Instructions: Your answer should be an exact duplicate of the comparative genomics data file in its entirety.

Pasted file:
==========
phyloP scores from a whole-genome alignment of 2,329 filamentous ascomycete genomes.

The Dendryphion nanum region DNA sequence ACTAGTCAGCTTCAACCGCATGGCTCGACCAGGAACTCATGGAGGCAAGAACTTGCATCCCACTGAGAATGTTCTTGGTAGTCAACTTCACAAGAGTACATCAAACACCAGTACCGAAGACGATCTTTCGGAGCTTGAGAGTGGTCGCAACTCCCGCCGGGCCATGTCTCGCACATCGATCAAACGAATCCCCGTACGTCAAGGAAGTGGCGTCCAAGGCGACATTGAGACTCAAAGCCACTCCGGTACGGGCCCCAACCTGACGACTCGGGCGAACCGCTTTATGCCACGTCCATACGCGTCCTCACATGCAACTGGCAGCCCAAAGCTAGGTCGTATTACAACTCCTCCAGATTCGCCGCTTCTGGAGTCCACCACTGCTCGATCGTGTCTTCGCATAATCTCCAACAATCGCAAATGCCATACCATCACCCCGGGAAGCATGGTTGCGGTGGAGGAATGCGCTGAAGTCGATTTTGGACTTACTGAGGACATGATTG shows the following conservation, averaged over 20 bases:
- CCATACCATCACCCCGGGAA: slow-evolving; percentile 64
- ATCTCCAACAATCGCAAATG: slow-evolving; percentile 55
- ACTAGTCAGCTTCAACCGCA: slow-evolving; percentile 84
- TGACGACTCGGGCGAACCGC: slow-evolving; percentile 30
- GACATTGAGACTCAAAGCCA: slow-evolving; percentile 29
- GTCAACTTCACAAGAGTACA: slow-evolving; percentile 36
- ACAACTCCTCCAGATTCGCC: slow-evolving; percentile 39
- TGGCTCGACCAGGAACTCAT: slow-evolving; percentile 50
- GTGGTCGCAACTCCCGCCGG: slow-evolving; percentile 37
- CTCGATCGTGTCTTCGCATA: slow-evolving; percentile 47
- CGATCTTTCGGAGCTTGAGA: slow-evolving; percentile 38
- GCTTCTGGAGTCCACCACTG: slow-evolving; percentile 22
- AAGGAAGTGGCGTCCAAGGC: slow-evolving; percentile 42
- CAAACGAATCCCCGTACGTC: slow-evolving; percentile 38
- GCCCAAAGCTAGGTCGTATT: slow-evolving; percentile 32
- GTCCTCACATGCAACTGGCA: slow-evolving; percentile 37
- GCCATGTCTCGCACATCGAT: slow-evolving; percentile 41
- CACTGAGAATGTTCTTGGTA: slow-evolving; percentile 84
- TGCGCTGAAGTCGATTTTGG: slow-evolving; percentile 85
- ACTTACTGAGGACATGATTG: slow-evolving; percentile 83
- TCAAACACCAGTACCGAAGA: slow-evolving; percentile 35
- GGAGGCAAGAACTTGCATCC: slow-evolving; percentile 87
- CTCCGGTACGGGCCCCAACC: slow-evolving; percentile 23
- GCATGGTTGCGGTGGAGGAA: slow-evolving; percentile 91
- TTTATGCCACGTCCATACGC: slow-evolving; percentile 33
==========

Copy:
phyloP scores from a whole-genome alignment of 2,329 filamentous ascomycete genomes.

The Dendryphion nanum region DNA sequence ACTAGTCAGCTTCAACCGCATGGCTCGACCAGGAACTCATGGAGGCAAGAACTTGCATCCCACTGAGAATGTTCTTGGTAGTCAACTTCACAAGAGTACATCAAACACCAGTACCGAAGACGATCTTTCGGAGCTTGAGAGTGGTCGCAACTCCCGCCGGGCCATGTCTCGCACATCGATCAAACGAATCCCCGTACGTCAAGGAAGTGGCGTCCAAGGCGACATTGAGACTCAAAGCCACTCCGGTACGGGCCCCAACCTGACGACTCGGGCGAACCGCTTTATGCCACGTCCATACGCGTCCTCACATGCAACTGGCAGCCCAAAGCTAGGTCGTATTACAACTCCTCCAGATTCGCCGCTTCTGGAGTCCACCACTGCTCGATCGTGTCTTCGCATAATCTCCAACAATCGCAAATGCCATACCATCACCCCGGGAAGCATGGTTGCGGTGGAGGAATGCGCTGAAGTCGATTTTGGACTTACTGAGGACATGATTG shows the following conservation, averaged over 20 bases:
- CCATACCATCACCCCGGGAA: slow-evolving; percentile 64
- ATCTCCAACAATCGCAAATG: slow-evolving; percentile 55
- ACTAGTCAGCTTCAACCGCA: slow-evolving; percentile 84
- TGACGACTCGGGCGAACCGC: slow-evolving; percentile 30
- GACATTGAGACTCAAAGCCA: slow-evolving; percentile 29
- GTCAACTTCACAAGAGTACA: slow-evolving; percentile 36
- ACAACTCCTCCAGATTCGCC: slow-evolving; percentile 39
- TGGCTCGACCAGGAACTCAT: slow-evolving; percentile 50
- GTGGTCGCAACTCCCGCCGG: slow-evolving; percentile 37
- CTCGATCGTGTCTTCGCATA: slow-evolving; percentile 47
- CGATCTTTCGGAGCTTGAGA: slow-evolving; percentile 38
- GCTTCTGGAGTCCACCACTG: slow-evolving; percentile 22
- AAGGAAGTGGCGTCCAAGGC: slow-evolving; percentile 42
- CAAACGAATCCCCGTACGTC: slow-evolving; percentile 38
- GCCCAAAGCTAGGTCGTATT: slow-evolving; percentile 32
- GTCCTCACATGCAACTGGCA: slow-evolving; percentile 37
- GCCATGTCTCGCACATCGAT: slow-evolving; percentile 41
- CACTGAGAATGTTCTTGGTA: slow-evolving; percentile 84
- TGCGCTGAAGTCGATTTTGG: slow-evolving; percentile 85
- ACTTACTGAGGACATGATTG: slow-evolving; percentile 83
- TCAAACACCAGTACCGAAGA: slow-evolving; percentile 35
- GGAGGCAAGAACTTGCATCC: slow-evolving; percentile 87
- CTCCGGTACGGGCCCCAACC: slow-evolving; percentile 23
- GCATGGTTGCGGTGGAGGAA: slow-evolving; percentile 91
- TTTATGCCACGTCCATACGC: slow-evolving; percentile 33